I feel like I’ve been talking about cookbooks forever here on Eat the Love, but this is my third and final roundup! Part of the reason I’ve had to split my cookbooks up into three different roundups is that sheer amount of awesomeness in all the books that were released this fall. This final roundup quite possible has some of my favorite books from the season.
And to top it all off, I’m giving away FOUR books as well to one lucky reader! Stick around or scroll down to the end of this post to learn how to win Baking Chez Moi by Dorie Greenspan, The Pizza Bible by Tony Gemignani, Holidazed by Jerry James Stone and Mexico the Cookbook by Margarita Carrillo Arronte! [This giveaway is closed!]
Dorie Greenspan is everyone’s best friend. Or least that’s how it feels when you read her cookbooks. Warm, inviting, friendly, when I open up any of her cookbooks I feel like I’m getting a huge hug from her. Her latest Baking Chez Moi is no different. With comforting desserts like Philadelphia blueberry-corn tart, brown butter peach tourte and cherry crumble torte every recipe seems designed to invoke a satisfying sigh, a delightful grin and a happy warm feeling of love. If I had time I’d work my way through every recipe but since I don’t I’ll be content to just earmark the three dozen or so recipes to try out when I have a moment to spare.
I’ve been obsessed with The Pizza Bible by Tony Gemignani ever since I’ve gotten it. With the first 40 pages dedicated to “Pizza Master Class” ranging from descriptions and explanations of ingredients (even brands of flour and tomato products!) to making and working the dough, the book is absolutely thorough in its education. With recipes for pizzas like Mastunicola (a classic of Naples) to global inspired like Greco or Parisian to US regional pizzas from the more popular New Yorker style, to the acclaimed Chicago style to lesser known Detroit Red Top and St. Louis style this book has it all. After getting my baking steel, my partner AJ and I have been making pizza nonstop and this has been my go-to cookbook for various types.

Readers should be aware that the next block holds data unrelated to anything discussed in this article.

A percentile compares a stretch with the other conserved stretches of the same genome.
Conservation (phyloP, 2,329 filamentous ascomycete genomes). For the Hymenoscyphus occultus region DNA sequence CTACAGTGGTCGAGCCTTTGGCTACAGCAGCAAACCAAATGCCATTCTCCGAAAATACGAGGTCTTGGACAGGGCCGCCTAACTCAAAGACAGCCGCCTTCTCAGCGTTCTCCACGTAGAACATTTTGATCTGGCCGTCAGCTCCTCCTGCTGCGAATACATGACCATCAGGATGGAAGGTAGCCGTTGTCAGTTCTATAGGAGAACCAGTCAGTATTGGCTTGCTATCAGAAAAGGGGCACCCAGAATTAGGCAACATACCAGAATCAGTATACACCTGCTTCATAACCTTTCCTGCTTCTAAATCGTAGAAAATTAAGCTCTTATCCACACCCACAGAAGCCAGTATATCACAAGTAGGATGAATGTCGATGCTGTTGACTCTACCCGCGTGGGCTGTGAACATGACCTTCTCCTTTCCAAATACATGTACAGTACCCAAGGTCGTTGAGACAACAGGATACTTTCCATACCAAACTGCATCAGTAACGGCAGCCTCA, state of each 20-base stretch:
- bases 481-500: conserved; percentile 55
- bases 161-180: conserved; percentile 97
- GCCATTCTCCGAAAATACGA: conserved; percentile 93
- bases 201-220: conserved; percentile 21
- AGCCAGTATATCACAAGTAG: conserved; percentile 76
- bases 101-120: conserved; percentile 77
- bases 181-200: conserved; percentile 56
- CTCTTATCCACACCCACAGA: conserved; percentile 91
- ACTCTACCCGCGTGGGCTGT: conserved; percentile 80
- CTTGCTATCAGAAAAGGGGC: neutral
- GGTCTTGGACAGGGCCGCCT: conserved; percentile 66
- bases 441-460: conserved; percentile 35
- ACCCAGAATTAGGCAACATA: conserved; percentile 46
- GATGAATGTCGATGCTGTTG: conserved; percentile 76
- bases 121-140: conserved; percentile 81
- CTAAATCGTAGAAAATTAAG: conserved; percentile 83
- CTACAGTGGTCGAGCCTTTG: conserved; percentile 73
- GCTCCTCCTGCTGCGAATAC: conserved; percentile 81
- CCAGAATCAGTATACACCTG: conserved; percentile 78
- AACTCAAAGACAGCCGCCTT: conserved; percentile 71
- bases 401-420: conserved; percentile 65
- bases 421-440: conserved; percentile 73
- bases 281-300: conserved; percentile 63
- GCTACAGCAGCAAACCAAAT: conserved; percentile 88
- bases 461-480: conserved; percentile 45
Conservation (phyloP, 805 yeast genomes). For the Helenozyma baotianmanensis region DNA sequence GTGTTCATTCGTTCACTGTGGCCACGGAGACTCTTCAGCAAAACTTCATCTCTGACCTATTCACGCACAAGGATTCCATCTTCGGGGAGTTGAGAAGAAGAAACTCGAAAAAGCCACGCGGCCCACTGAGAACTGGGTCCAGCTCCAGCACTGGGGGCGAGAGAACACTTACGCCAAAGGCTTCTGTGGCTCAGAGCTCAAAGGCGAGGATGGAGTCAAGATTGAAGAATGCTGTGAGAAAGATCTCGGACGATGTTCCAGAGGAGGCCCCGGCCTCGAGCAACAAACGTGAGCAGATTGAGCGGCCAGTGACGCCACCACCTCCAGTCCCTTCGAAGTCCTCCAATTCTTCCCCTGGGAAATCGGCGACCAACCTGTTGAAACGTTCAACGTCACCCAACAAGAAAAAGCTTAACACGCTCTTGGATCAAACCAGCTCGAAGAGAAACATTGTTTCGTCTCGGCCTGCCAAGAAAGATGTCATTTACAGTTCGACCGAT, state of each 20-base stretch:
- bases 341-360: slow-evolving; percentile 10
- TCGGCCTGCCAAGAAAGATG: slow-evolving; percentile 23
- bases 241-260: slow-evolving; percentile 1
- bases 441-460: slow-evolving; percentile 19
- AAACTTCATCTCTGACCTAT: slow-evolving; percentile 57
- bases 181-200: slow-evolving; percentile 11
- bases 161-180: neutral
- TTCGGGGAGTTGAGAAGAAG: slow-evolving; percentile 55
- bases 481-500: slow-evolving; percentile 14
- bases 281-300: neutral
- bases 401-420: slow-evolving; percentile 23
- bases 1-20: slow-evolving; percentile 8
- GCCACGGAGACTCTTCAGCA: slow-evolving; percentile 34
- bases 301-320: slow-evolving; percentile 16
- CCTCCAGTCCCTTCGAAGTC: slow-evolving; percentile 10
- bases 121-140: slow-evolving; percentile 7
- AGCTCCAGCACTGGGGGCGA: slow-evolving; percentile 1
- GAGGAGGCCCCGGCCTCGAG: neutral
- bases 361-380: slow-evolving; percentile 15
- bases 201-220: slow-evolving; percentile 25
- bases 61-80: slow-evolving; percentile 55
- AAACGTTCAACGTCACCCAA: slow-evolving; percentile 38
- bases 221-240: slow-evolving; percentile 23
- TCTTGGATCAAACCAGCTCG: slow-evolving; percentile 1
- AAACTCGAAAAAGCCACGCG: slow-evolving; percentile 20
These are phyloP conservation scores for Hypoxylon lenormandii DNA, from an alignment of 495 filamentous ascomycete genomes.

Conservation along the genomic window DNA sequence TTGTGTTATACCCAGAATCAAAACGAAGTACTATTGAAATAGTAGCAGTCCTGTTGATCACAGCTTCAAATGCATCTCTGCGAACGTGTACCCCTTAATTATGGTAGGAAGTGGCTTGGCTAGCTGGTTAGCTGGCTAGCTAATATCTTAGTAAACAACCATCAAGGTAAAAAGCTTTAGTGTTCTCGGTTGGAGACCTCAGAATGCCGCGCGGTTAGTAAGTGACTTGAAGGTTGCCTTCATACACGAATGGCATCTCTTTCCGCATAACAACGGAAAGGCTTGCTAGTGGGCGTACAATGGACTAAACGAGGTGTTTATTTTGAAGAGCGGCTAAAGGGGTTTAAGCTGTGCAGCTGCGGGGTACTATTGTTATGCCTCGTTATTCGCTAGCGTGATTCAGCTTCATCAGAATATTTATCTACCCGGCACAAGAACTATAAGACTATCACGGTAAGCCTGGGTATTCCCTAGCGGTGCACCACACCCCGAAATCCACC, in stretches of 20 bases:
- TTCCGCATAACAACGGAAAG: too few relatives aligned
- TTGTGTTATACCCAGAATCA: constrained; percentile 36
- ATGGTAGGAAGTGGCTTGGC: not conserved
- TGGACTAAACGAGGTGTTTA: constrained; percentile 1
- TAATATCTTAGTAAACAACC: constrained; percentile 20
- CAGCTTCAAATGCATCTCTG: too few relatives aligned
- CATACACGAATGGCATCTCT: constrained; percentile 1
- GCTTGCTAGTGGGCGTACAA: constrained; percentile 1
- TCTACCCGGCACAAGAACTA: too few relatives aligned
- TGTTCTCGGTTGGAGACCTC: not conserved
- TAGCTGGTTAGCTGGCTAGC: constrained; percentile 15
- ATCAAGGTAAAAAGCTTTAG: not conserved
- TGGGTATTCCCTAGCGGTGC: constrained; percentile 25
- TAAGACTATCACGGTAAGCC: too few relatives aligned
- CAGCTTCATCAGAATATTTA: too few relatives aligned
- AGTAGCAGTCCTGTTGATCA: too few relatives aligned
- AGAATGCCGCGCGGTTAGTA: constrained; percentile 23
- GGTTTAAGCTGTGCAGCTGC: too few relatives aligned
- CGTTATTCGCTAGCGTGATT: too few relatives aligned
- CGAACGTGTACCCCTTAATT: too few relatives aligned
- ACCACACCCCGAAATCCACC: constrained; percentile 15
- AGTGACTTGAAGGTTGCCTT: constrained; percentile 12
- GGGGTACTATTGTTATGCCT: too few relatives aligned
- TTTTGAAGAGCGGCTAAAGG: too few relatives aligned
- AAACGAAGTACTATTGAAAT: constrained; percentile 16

My pal Jerry James Stone of the blog CookingStoned released his Holidazed cocktail cookbook late last year and it was too late for me to include in my 2013 roundup so I’m talking about it now! His festive and fun book features some cheeky cocktails, along with some cheeky language and a few naughty (and nice) photos as well. Recipes for spiced apple toddy, cranberry & rosemary white Christmas sangria and butternut squash bourbon flip all sound perfect for those long exhausting evenings with the dysfunctional family! A short chapter on little nibbly things and treats featuring recipes like martini deviled eggs, pomegranate and lime popsicles and grilled fig salad also means you won’t be short on ideas for what to serve at familyi functions either!
The exhaustively researched and beautifully produced Mexico: the Cookbook by Margarita Carrillo Arronte is weighty. And I don’t mean that in a physical sense (though at 700+ pages it certainly is that). I mean it takes on the cuisine of a whole country as diverse as Mexico and tries to capture it in one book. Luckily it seems to succeed with chapters devoted to everything from meat to eggs to sauces to rice and beans. Recipes like short ribs in chili and coffee sauce, fish wrapped in banana leaves and pumpkin empanadas, Mexico: the Cookbook is perfect for those looking to explore Mexican cuisine beyond tacos and guacamole. With clear concise recipe instructions as well details on which region inspired the recipe and preparation/cooking times Mexican food at home seems suddenly easier than I previous thought.